ROSEAU, Dominica - DOMINICANS were left smiling and wanting more from the King of Soca - Machel Montano - who sang and danced his way into the hearts of patrons as the curtains came down on what is being described as one of the most successful and entertaining World Creole Music Festival.
The three-night extravagaza lived up to its promotion as all of the genres - Afrobeat, Reggae and Soca - fused into the Creole nature of the mega event.
Headlining the Festival was the Trinidadian songster. who turned back the hands of time to electrify the venue with his most popular hits.
He mixed the Creole with his dynamic hits, belting out his fans favorites and matching them with recently-recorded songs, one after the other.
Entering the stage as the final performer in the wee hours of Monday (Oct. 30), Montano left no stone unturned as patrons were unfazed by the weather, as the younger generation and Dominicans would say, it was a ‘wet fete’.
Montano’s near two-hour performance was full of energy and ‘vibes’, and though he stole the show on the final night of the event, he was preceded by the popular Creole artistes and bands, all of which were equally energetic and entertaining.
The Festival is built around a number of other fringe events across the vast expanse of the island, and this year continued the tradition of partying on Saturday evenings into the midmorning hours of Sunday.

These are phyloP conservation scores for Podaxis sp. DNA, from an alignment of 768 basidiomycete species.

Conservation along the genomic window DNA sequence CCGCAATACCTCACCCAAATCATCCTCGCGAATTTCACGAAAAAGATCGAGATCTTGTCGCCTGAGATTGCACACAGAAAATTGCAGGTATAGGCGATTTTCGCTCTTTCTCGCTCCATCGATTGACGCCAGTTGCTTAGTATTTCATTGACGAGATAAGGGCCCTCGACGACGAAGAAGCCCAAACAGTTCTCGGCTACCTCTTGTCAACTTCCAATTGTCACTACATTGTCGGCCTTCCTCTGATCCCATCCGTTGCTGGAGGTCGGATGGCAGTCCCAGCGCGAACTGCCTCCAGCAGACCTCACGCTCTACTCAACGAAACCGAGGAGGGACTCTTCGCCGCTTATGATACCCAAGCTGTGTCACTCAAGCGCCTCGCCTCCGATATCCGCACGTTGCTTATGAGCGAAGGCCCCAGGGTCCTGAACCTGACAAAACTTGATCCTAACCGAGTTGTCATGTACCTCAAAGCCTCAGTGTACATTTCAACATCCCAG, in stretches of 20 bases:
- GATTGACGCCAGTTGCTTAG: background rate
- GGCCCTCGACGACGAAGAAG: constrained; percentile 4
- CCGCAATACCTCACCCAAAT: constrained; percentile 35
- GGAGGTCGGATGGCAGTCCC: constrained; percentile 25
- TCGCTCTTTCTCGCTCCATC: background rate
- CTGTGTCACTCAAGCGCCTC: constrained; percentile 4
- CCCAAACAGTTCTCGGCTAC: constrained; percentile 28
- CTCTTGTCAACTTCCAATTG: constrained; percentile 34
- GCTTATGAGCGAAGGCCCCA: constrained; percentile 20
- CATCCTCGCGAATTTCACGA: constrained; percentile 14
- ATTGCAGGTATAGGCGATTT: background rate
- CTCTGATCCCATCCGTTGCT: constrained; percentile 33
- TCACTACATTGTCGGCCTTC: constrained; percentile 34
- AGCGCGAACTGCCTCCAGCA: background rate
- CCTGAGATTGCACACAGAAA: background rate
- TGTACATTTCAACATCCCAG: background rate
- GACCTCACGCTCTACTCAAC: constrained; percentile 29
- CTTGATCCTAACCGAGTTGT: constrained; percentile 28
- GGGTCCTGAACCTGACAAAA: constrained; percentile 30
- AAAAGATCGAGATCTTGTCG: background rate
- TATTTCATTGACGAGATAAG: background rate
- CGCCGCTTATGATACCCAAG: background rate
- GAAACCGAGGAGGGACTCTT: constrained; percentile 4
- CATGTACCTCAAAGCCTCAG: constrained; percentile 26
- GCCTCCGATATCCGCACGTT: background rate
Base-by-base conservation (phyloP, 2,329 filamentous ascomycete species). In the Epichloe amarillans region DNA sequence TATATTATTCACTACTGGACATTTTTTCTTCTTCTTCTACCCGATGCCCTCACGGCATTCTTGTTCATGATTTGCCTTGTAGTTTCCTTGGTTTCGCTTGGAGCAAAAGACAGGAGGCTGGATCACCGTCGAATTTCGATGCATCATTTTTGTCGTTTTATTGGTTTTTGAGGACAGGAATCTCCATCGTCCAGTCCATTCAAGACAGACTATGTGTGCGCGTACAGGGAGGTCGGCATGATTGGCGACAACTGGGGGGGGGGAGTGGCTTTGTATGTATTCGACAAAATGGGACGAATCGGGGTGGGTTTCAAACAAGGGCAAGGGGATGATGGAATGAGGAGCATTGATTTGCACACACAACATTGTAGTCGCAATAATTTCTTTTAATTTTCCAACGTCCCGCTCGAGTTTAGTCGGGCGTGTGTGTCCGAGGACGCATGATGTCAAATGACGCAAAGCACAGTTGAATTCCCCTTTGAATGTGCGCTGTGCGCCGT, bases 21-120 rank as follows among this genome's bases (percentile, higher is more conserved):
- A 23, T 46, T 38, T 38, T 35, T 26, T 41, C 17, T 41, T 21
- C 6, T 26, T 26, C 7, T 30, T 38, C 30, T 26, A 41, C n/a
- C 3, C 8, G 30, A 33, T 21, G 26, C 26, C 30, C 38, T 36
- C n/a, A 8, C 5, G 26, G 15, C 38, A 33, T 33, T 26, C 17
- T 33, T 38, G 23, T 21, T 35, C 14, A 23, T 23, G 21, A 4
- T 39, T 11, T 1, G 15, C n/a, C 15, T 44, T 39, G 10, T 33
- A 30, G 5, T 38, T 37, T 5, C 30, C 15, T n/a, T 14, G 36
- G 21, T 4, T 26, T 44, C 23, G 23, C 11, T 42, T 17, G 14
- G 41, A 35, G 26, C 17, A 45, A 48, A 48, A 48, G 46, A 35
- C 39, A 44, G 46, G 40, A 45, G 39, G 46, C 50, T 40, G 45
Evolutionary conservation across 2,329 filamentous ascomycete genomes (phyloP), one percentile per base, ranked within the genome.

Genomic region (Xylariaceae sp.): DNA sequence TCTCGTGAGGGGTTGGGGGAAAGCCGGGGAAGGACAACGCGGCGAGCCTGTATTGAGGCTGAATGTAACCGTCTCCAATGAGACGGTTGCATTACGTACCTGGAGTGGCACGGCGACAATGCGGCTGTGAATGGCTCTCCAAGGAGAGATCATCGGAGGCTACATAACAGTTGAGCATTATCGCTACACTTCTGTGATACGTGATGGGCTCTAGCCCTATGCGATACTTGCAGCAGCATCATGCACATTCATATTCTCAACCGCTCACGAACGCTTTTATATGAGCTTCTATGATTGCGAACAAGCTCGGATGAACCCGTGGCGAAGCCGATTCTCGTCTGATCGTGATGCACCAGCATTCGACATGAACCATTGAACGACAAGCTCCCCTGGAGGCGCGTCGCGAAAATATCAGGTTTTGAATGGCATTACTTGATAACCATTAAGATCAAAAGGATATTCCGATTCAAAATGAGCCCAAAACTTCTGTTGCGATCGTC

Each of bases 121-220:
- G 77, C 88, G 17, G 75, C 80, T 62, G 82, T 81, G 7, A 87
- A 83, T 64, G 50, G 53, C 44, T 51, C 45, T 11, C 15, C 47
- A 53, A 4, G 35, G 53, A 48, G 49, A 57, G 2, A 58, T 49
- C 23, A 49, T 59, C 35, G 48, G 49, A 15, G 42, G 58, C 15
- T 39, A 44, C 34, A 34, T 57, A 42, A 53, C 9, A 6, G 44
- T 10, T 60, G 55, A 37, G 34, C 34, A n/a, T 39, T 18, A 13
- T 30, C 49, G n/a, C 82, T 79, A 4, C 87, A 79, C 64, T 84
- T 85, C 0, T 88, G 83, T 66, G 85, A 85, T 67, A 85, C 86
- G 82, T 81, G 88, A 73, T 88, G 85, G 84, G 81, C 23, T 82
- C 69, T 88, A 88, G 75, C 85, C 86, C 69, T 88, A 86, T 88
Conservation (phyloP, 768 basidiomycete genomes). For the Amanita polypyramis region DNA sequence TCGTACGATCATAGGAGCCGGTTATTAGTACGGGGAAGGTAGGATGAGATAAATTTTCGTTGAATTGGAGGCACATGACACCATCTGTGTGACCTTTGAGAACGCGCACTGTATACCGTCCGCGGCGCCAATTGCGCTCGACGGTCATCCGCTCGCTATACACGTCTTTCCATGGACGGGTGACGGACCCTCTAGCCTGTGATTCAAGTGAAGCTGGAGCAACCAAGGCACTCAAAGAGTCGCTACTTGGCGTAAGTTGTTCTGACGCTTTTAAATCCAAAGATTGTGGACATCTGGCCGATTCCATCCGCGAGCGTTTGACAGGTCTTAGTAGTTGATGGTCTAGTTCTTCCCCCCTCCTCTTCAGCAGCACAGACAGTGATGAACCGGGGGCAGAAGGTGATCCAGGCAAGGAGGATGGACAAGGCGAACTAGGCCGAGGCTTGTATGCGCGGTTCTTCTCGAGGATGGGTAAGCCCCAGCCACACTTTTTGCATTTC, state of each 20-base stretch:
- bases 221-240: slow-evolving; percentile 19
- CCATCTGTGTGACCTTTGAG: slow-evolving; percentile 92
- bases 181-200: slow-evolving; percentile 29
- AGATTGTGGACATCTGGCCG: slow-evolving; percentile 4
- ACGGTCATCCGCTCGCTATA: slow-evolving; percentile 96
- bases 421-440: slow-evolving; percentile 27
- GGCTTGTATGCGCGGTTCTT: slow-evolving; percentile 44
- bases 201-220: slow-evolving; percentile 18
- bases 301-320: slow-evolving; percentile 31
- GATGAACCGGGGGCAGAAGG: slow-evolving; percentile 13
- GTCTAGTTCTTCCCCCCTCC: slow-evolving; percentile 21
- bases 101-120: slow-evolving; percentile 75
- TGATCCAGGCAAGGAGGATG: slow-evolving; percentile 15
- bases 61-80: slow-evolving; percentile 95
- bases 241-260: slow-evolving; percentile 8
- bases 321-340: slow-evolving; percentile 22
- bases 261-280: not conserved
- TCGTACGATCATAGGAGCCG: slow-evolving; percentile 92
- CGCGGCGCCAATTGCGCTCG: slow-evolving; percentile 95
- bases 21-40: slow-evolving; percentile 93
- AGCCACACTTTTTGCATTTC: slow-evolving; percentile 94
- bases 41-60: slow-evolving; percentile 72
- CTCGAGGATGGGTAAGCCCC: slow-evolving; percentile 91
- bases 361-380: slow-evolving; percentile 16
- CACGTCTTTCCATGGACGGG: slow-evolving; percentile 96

Dominicans then hit the waterfront for another party before returning for the final night’s party.
The 23rd edition of the WCMF featured legends of yesteryear and they entertained the crowds that seemed energised, as they slowly waltzed in some instances and gyrated in others.
Discover Dominica Authority (Tourism) utilized the Festival as a means of drawing tourists to the island for the extravaganza, while showcasing the warm culture and hospitality of its people who are very welcoming.
For this year’s Festival, the organizers were expecting to surpass the numbers of visitors of last year, which were well over 7,000, according to the Director of Tourism and the World Creole Music Festival, Colin Piper.
“That is about 10 percent of your annual arrival that happens within the span of a week or a week and a half. So, you can imagine the activity on the island from that many people,” Piper told SKNVibes.
The event generates significant revenue for entrepreneurs ahead of the start of the busy cruise season, and, according to the Director, that is a welcomed boost for local businesses.
“The economic impact was huge,” Piper said while reflecting on the 2022 numbers.
Dominica’s Prime Minister, Roosevelt Skerrit noted that the Festival is a huge revenue earner for the country, including bringing critical foreign currency to the territory. It is for that reason the island’s Government continues to invest heavily into the event.
Piper told reporters at a press conference that the Government has made a profit from the event and would continue to throw its weight behind the event.
Writer’s note: Once you can get through the hassle of intraregional travel, the World Creole Music Festival is the place to be in late October. The event provides a unique atmosphere when compared with others, including the St. Kitts Music Festival. Unlike most others across the region, Dominica infuses its French Creole culture into the event, while drawing the culturally enthusiastic people who bring the atmosphere together.